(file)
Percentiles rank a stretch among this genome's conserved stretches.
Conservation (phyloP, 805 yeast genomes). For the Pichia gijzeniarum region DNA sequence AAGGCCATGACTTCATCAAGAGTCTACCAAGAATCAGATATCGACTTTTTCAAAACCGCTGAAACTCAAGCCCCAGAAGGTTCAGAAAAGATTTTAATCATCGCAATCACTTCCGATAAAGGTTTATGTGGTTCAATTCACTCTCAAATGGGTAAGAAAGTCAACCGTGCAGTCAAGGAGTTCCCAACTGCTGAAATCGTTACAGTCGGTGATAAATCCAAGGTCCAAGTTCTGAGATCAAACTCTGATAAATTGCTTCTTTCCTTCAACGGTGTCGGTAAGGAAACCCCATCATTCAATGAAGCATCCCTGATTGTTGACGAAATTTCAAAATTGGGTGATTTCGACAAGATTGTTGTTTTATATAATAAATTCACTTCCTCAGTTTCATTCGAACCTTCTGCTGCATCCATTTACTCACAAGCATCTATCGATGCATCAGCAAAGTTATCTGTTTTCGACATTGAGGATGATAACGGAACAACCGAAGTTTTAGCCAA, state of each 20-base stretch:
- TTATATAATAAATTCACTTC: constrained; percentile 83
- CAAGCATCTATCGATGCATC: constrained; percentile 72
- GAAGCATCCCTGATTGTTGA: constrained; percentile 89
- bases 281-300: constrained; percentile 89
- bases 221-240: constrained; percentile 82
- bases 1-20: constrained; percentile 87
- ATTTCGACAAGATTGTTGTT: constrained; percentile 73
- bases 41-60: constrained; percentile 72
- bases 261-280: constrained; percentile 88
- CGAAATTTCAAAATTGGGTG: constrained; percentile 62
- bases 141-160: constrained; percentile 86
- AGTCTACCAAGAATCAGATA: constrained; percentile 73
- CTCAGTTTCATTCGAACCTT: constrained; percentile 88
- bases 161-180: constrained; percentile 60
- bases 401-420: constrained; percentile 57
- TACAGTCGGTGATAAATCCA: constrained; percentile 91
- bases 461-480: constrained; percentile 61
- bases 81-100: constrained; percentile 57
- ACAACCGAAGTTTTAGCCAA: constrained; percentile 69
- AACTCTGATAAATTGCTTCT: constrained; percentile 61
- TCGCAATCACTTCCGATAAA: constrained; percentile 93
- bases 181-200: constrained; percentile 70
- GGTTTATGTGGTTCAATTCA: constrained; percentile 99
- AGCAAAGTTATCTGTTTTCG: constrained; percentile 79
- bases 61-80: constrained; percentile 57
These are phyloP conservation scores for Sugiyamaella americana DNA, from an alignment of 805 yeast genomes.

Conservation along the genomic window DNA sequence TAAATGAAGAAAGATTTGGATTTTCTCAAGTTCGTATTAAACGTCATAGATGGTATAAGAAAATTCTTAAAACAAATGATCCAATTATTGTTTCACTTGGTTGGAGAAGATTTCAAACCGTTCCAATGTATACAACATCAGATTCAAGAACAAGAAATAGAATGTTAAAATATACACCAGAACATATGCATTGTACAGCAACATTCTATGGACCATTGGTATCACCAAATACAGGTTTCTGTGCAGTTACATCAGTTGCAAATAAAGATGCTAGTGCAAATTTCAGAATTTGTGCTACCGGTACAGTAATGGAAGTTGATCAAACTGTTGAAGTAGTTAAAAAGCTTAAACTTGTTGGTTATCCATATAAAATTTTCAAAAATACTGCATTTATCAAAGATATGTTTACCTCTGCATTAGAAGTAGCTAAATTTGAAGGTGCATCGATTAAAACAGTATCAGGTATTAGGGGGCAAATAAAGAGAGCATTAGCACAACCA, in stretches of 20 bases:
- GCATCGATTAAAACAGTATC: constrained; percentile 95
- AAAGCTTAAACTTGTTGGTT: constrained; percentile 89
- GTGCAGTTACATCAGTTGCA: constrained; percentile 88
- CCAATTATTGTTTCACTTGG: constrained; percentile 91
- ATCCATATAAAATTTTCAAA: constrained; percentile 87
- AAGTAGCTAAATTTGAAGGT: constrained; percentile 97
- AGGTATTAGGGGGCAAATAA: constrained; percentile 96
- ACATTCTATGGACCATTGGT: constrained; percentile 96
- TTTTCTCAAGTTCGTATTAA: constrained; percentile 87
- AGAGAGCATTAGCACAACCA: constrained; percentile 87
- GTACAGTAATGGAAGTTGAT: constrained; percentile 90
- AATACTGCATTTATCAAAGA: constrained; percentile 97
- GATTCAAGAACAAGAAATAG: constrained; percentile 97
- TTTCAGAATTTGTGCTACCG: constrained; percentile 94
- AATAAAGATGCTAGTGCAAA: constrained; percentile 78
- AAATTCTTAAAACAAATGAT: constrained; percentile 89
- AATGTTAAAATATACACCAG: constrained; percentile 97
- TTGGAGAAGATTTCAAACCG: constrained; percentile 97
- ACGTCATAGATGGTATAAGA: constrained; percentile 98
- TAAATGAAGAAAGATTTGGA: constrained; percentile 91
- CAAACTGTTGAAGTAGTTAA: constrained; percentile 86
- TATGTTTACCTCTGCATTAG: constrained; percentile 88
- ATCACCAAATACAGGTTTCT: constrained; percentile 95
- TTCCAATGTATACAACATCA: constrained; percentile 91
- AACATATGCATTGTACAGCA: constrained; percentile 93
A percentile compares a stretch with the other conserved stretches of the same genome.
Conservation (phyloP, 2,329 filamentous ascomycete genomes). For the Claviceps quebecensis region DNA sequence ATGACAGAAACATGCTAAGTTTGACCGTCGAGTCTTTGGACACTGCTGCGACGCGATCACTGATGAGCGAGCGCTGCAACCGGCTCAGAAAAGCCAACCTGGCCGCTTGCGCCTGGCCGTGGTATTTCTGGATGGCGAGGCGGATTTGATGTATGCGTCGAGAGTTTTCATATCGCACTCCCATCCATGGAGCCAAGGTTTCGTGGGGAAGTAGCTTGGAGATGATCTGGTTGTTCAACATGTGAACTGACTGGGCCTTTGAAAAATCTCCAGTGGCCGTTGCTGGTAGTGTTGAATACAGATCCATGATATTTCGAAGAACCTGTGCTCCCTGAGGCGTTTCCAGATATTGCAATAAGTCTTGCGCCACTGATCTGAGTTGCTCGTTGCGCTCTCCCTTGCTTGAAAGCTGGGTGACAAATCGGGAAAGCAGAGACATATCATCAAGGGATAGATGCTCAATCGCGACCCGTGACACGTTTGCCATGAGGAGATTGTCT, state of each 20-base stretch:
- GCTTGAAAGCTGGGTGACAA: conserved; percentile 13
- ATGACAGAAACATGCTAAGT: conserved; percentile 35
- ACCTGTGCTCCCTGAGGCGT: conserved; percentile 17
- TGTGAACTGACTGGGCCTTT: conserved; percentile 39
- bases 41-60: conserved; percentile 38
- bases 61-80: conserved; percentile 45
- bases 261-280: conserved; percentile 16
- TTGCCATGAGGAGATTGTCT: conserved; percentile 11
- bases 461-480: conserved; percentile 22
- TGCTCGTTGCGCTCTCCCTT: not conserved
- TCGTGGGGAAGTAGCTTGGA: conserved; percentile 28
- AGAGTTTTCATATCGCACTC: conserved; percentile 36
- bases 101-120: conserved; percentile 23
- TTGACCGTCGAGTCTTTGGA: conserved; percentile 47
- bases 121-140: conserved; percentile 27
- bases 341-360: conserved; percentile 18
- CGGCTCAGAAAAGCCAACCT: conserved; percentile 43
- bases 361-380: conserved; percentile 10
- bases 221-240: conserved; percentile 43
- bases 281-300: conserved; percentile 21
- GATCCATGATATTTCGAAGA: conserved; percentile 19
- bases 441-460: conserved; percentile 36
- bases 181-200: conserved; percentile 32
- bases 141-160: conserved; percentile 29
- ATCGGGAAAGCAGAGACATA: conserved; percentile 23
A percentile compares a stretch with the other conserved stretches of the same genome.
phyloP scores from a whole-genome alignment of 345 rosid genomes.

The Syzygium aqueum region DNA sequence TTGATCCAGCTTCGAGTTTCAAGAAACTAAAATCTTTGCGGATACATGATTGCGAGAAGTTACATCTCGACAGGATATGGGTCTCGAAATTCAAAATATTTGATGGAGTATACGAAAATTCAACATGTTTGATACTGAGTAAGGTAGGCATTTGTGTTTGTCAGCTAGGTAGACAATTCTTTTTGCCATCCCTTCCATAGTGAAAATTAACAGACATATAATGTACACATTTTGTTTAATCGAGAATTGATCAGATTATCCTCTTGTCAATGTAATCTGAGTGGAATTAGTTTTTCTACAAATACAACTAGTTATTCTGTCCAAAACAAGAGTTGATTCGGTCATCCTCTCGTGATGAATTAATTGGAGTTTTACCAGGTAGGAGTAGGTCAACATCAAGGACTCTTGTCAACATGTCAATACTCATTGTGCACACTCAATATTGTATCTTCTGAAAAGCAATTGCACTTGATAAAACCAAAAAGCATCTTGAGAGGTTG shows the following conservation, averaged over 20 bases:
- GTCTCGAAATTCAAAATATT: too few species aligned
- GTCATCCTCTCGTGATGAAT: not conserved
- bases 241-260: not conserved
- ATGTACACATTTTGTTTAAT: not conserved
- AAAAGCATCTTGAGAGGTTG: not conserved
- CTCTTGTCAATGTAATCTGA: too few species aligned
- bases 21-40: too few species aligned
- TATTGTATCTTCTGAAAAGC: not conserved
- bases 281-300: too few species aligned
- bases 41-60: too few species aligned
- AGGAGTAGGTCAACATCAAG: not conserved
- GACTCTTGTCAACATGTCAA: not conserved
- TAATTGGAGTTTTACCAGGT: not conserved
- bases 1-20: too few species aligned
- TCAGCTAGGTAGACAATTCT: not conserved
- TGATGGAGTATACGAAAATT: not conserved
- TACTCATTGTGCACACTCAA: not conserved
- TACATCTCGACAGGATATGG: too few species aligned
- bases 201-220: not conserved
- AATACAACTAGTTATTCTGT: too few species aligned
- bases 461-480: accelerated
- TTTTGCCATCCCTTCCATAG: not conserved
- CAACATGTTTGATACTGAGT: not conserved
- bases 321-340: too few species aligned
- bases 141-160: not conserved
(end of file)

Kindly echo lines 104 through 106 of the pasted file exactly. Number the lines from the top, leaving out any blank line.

- AATACAACTAGTTATTCTGT: too few species aligned
- bases 461-480: accelerated
- TTTTGCCATCCCTTCCATAG: not conserved